Join us in congratulating Jeff Krabiel
on his 20th anniversary as a Spinning® Master Instructor! As we thank Jeff for his 20 years of outstanding teaching, he gives us a recollection of what MIs were expected to have in the beginning and tips on how they can grow in the future.
About My Profiles and RidesQ: What song never gets old?A: The songs that are the hardest for me to find are the ones to begin class with. Those songs have to have solid rhythms, consistent beats, and a steady energy. One song that I’ve trusted to fill that role for years now is Children by Robert Miles. To me, it never gets old.Q: What is your favorite ride profile?A: I like ride profiles that explore singular skills or movements. I’ve taught classes on jumping at WSSC the past few years and it’s been a lot of fun. I love to introduce people to unique structures and symbol combinations that reinforce basic skill sets. It opens their eyes to new possibilities and (hopefully) helps them appreciate the program a little more.Q: What are your Spinning essentials?A: My essential clothing needs for classes include long sleeve t-shirts, black hats, and socks from Spinning.com (black of course). I also have to have rubber bracelet bands on my wrists when I ride a Spinner® bike. That one, I can’t really explain…but it’s an essential for me. I love to collect them if anyone wants to send me some.
My Favorite ThingsQ: What is your favorite part of being a Spinning instructor?A:
Being a Spinning instructor means I can share fun music with energetic people. For that hour, we are emotionally connected and able to inspire one another. When it goes right, it’s an amazing feeling. I try to tell new instructors to ride “with” their students, not “for” them.Q: Describe someone who has recently inspired you to continue your coaching as a Spinning instructor.A:
I’ve always been driven by the response of the participants. I’m inspired by playing a small role in helping someone reach their fitness goals, gain confidence, or begin a new career.As a coach, I feel I’m getting better every year. I’m finding more effective ways to communicate with both words and visuals. The need to constantly improve on my former self, drives me to continue coaching.
What I've LearnedQ: Tell a story about an embarrassing moment that changed your outlook on coaching.A: Back in the days of CDs, I was always searching for new music in used record stores. Hollywood, California. has a few of them and I’d love to spend my days off looking for new and unique music.One time, I found an 80’s retro CD with all sorts of fun, recognizable songs. It was released by Ford as a promotional tool for people who bought a new car. I immediately placed it in my Spinning CD wallet that I used when I presented workshops. At one particular workshop, the CD I always used was not performing well. For whatever reason, it was skipping around. I decided that was a great opportunity to use my new 80’s CD. I put it in for the last ride of the day and the reaction was wonderful. The attendees got the vibe right away and began to get into it. What I didn’t realize, was that this particular CD was a “sampler.” That meant that every song faded out around the ninety second mark. So, not only was playlist too short, the songs were fading out way too quickly. Needless to say, the enthusiasm of the students also faded out after a short period of time. Lesson learned; listen to music before using it in a class situation.Q: What is one training tip or mantra that you follow every day? A: Bring your best every day. Training sessions may not always go well, but it’s vital to enter each workout with the intention of giving it your all. I can handle the disappointment of a poor class, but I’d never forgive a less-than-all-out effort (from myself).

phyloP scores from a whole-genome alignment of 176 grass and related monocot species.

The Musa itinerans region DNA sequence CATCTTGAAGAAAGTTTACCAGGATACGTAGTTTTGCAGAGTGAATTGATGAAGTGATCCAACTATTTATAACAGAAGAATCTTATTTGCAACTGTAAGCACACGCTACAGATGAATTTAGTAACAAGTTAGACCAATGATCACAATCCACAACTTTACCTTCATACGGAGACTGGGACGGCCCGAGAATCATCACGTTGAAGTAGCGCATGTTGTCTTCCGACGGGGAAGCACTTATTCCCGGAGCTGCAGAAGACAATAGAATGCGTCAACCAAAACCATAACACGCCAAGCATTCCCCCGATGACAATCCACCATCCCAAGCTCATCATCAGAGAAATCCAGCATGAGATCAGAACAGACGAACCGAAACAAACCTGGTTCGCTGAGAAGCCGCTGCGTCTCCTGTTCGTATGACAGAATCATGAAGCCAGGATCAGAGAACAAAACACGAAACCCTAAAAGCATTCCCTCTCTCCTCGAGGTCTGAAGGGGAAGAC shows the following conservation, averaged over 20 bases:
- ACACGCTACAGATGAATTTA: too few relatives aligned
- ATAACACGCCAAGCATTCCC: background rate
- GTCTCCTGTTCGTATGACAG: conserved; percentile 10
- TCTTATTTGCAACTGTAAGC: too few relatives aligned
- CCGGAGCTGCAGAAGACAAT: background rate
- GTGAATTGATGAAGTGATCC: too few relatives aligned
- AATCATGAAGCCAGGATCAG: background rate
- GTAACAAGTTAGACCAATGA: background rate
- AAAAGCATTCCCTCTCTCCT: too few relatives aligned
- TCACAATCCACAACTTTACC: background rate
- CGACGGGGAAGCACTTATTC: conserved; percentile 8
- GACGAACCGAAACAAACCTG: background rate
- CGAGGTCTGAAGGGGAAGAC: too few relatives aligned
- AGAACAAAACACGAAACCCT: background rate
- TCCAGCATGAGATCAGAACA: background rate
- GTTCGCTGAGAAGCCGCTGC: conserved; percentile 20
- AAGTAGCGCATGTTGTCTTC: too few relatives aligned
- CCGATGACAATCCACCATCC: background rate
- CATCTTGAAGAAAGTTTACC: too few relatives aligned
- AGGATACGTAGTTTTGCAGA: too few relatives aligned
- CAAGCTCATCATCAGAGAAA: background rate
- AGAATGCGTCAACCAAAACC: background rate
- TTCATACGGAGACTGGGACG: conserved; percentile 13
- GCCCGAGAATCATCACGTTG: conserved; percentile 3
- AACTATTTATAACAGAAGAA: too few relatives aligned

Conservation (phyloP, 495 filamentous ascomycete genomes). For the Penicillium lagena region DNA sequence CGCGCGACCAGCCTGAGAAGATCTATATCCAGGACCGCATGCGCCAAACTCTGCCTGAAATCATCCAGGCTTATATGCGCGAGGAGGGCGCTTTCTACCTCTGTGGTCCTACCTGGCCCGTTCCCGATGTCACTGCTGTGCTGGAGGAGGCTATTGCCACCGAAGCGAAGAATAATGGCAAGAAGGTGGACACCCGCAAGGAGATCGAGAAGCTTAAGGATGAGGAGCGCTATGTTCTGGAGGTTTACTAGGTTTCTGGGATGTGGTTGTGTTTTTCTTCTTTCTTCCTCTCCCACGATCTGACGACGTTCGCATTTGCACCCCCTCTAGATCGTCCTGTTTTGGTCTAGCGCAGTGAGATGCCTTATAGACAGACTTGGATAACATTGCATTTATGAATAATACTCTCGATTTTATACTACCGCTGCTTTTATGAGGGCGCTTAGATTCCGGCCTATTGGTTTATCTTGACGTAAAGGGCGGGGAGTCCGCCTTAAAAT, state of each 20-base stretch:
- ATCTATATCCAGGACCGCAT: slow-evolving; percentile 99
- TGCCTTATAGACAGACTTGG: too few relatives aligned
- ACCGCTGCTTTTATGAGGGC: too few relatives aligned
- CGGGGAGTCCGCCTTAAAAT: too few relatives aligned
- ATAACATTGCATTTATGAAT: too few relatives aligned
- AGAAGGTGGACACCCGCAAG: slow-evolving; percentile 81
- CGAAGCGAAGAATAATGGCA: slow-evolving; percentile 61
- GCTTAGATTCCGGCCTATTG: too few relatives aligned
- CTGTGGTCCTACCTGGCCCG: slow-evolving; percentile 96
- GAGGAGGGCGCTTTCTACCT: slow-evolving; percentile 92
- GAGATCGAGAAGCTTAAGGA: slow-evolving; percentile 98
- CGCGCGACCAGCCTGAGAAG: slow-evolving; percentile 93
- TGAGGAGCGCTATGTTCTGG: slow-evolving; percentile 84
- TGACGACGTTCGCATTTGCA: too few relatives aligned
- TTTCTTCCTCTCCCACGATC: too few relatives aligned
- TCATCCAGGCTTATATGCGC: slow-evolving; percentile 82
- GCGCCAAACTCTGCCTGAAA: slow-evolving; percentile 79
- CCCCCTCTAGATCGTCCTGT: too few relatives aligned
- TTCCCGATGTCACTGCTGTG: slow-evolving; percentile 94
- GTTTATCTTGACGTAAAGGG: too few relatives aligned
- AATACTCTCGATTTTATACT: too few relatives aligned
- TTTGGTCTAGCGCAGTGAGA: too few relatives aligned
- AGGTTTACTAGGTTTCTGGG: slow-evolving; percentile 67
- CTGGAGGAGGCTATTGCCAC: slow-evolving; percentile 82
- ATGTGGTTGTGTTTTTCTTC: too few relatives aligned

20th Anniversary as a Spinning Master Instructor (MI)Q: What were the most unexpected changes in the Spinning Program over the past years? A:
The idea of adding visuals to Spinning sessions has been around for a long time. Instructors made that connection early and they often suggested that pictures, videos, or movies should accompany rides to enhance the overall experience. So that was not unexpected. What I didn’t anticipate, was the level of expertise and proficiency that we see today. When I look at what instructors like Josh Taylor and Scott Schlessinger are able to achieve at WSSC, I’m completely amazed. They are able to use visuals as compliments to their rides, not distractions from them. It’s an amazing art form when it’s done right.Q: When was the most memorable year when you felt there were more changes happening with the Spinning program? A:
An important moment was when Luciana Marcial-Vincion
took over as MI team manager. The previous people that held that position were not nearly as energetic, focused, fair-minded, or talented as her. She conducts herself in a highly professional manner and she expects the same response from all of the Spinning MIs. I appreciate her more every year.Q: Do you have any advice for current Spinning instructors that want to become Spinning Master Instructors?A:
Be ready to handle challenging situations. When you leave MI camp you are armed with knowledge of the program and a script to present workshops. Both are very useful. The part of presenting that can’t be taught is the challenge that certain situations present. These experiences are each unique. When you encounter them, try to learn what could have been done to prevent them from occurring again.
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